Last weekend, my wife and I took a trip up to Newport, Rhode Island, to spend some time at the beach.
We got some sun, we ate some seafood, we drank some pretty terrible local beer, and we visited one of my favorite landmarks: The Music Box.
I’ve essentially made a trip to the Music Box once every summer since I was about 14, and though it has expanded its reach beyond music and video over the course of the last decade-and-a-half (if you notice on the store’s official website, they also sell sports memorabilia and “gourmet food”), it remains a good old-fashioned record store at its heart.
I almost always go in looking for a handful of specific things—for no other reason than tradition, I always pick up a copy of the new Warped Tour compilation, as I have been buying those things since they’ve been called Punk-O-Rama; this time around, I was on the hunt for the Flaming Lips’ Heady Nuggs, a limited-edition Record Store Day collection of the group’s first five Warner Bros. albums on vinyl—and also for some browsing: Whenever I visit a new city, I always try to seek out a used record store to dig out soundtrack compilations from ’90s teen movies, which I constantly purchase on the cheap for reasons I’ve lost track of.
The Music Box did not disappoint (though they were playing Train’s cover of “Umbrella” on their in-store sound system, which bummed me out profoundly). I walked out with the Lips set (at a fantastic price) and a promotional compilation of Lollapalooza performers from 1994, which includes tracks by Green Day, L7, Nick Cave, Stereolab, and the Breeders.
But the most thrilling moment of the afternoon was completely unexpected. While I was thumbing through some used soundtracks (alas, they didn’t have anything I didn’t already own), I spotted a piece of album artwork that caught my eye. Sitting in the A’s was the latest release from a band called Alestorm, who I had no knowledge of prior to noticing the cover of their latest album Back Through Time.
Based on the image on the front, I assumed they were some sort of epic metal band, and the list of song titles (including “The Sunk’n Norwegian,” “Death Throes of the Terrorsquid,” and, most importantly, “You Are a Pirate”) revealed that they apparently existed in a one-band genre called pirate metal.
This sort of thing used to happen to me all the time. I spent the better part of my teen years wandering around music stores (I could ride my bike to Coconuts and Lechmere in Manchester, Connecticut, and when I finally got my license I had access to the much cooler, indier Record Express in West Hartford and Music Outlet in Enfield), and I would often take these trips with no real shopping agenda.
But whenever I came across a staff recommendation or a great album cover or even a compelling title, I allowed myself to make a spur-of-the-moment purchase. Hartford radio was weak (we didn’t get a modern rock station until way late, and college stations weren’t the kind that played Pavement), and I wasn’t resilient enough to stay up and watch 120 Minutes, so my avenues of discovery were somewhat thin. Outside of reading music magazines, allowing myself to be randomly inspired while walking among the racks seemed like the only reasonable way to discover new music.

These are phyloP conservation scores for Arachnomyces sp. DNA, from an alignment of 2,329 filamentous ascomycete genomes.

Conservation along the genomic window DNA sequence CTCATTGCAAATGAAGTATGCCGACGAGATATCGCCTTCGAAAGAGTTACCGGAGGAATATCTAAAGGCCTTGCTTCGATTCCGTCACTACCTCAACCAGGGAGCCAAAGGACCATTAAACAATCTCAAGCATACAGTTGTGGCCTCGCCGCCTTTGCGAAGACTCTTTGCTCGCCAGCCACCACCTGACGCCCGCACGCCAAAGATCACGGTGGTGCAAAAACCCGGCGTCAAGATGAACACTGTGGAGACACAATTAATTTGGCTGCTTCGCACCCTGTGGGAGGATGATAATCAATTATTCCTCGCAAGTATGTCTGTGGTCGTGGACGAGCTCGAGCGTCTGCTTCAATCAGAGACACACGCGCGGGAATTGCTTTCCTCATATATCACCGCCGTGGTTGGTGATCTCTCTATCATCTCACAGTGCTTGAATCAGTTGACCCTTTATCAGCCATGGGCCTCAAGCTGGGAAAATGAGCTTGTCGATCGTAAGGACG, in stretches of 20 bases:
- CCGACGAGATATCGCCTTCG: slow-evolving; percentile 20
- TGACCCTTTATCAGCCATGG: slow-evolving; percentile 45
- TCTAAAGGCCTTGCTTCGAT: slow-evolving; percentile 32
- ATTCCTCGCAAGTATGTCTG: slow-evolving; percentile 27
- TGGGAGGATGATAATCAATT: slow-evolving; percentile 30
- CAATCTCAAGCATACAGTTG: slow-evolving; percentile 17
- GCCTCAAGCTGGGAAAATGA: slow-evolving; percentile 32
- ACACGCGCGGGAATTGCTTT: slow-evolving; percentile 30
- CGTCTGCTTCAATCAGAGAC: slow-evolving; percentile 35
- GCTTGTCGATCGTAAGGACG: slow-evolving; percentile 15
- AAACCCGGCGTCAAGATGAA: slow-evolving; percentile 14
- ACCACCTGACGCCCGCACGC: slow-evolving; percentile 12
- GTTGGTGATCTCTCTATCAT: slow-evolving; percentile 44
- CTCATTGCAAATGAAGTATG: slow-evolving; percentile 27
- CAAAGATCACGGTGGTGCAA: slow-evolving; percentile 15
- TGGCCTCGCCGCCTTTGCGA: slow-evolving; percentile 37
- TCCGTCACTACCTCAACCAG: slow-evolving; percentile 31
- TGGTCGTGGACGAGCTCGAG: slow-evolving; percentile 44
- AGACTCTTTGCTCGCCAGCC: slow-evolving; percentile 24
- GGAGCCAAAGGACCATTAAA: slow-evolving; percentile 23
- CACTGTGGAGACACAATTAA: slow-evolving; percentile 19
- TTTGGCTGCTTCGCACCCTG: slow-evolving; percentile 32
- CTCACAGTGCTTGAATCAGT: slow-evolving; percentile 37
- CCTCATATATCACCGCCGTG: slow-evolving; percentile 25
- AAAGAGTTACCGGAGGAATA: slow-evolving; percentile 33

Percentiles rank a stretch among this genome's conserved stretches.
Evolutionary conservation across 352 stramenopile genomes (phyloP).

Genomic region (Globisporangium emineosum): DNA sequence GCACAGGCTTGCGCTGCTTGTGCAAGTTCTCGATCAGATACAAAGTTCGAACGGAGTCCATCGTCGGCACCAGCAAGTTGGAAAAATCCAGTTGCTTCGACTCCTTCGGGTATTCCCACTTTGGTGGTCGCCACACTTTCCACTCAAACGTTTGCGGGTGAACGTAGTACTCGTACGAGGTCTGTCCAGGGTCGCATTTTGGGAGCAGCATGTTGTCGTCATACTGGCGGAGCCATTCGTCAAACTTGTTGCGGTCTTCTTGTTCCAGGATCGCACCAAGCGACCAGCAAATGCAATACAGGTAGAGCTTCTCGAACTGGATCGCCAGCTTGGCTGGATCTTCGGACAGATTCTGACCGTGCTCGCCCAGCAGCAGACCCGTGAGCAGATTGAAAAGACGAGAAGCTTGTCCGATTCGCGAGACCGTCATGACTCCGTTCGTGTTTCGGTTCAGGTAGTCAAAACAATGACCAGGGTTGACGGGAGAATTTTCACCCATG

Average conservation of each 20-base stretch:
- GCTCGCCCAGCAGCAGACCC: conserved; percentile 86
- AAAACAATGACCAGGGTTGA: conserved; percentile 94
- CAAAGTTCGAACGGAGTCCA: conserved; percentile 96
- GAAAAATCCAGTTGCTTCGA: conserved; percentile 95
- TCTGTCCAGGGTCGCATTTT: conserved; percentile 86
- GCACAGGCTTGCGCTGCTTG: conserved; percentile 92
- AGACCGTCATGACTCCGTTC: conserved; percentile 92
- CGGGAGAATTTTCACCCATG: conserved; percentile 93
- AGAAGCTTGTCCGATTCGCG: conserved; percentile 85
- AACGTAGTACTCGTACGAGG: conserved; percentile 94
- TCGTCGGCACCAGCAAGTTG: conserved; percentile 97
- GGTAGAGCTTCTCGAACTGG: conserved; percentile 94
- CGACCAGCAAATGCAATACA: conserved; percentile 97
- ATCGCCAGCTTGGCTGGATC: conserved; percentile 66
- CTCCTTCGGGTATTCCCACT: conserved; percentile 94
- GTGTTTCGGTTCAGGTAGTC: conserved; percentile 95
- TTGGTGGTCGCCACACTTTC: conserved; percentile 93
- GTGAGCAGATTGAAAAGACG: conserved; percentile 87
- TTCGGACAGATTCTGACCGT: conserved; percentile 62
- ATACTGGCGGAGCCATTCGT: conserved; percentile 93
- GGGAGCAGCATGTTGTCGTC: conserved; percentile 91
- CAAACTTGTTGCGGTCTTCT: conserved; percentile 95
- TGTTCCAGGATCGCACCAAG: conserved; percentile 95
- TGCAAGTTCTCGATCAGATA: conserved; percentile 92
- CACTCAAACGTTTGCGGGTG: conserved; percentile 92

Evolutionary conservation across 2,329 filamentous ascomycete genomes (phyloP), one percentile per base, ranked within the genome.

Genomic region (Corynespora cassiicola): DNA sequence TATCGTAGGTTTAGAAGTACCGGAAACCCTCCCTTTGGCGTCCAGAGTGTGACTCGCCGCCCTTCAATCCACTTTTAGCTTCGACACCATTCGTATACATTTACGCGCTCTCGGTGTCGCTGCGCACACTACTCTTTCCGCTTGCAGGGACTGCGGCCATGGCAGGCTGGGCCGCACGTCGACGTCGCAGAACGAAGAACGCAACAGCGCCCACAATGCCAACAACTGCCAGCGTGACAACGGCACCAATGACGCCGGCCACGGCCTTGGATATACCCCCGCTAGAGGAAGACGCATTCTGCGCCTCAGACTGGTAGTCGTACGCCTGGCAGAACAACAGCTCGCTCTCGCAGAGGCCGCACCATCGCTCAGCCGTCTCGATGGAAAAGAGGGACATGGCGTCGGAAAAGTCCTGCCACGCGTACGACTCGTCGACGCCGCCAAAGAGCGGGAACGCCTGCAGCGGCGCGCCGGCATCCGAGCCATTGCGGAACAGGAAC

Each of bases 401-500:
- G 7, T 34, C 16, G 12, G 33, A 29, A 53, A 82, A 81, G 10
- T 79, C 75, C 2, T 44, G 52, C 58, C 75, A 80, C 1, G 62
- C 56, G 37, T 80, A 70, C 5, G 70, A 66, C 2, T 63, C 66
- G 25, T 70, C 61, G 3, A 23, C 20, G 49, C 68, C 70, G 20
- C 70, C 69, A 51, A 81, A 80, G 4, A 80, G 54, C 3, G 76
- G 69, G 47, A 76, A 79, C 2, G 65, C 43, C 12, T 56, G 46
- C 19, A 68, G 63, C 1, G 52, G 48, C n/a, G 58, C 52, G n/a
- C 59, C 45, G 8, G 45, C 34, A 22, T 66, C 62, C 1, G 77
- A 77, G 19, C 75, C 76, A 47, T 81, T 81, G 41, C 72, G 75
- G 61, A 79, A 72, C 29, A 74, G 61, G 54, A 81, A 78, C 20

Obviously, this was in the era before the Internet, and by the time I arrived at college in the fall of 2000, I could generally sample whatever I wanted to before buying it. It made for more reasonable spending habits, but it also took a bit of the fun and thrill out of fishing for new music. The possibility of finding something great or compelling was enough to keep me coming back, because in my mind, the next great band I loved was already at my fingertips. It lead to a lot of regrets (I really should never have bought that Babylon Zoo album), but it also gave me just as many things I loved (I picked up Archers of Loaf’s Vee Vee based on its entrancing cover; it became my favorite release of 1995).
Sadly, I did not purchase Alestorm’s Back Through Time, though I regretted it almost immediately. The whole experience bummed me out for a number of reasons, mostly because it made me feel less adventurous but also because it made me feel kind of old (writing this blog post hasn’t helped either; reading the whole thing back, I realize I talk about the past as though I listened to music via a crank-powered Victrola).
But for a fleeting moment, I got back that thrill I used to feel when I was taking adventures into the unknowns of the music universe. Nostalgia can be a toxic thing, and I normally gag at the idea of paying homage to the past simply because it’s the past, but sometimes you have to treat yourself to a little backward-looking thrill.
So I ask you, readers of the Music Mix: Do you still go to record stores? Did you ever go to record stores? And do you have any great tales of discovery from your crate-digging past? Give a shout-out to your local joint and wallow in a pit of nostalgia in the comments below.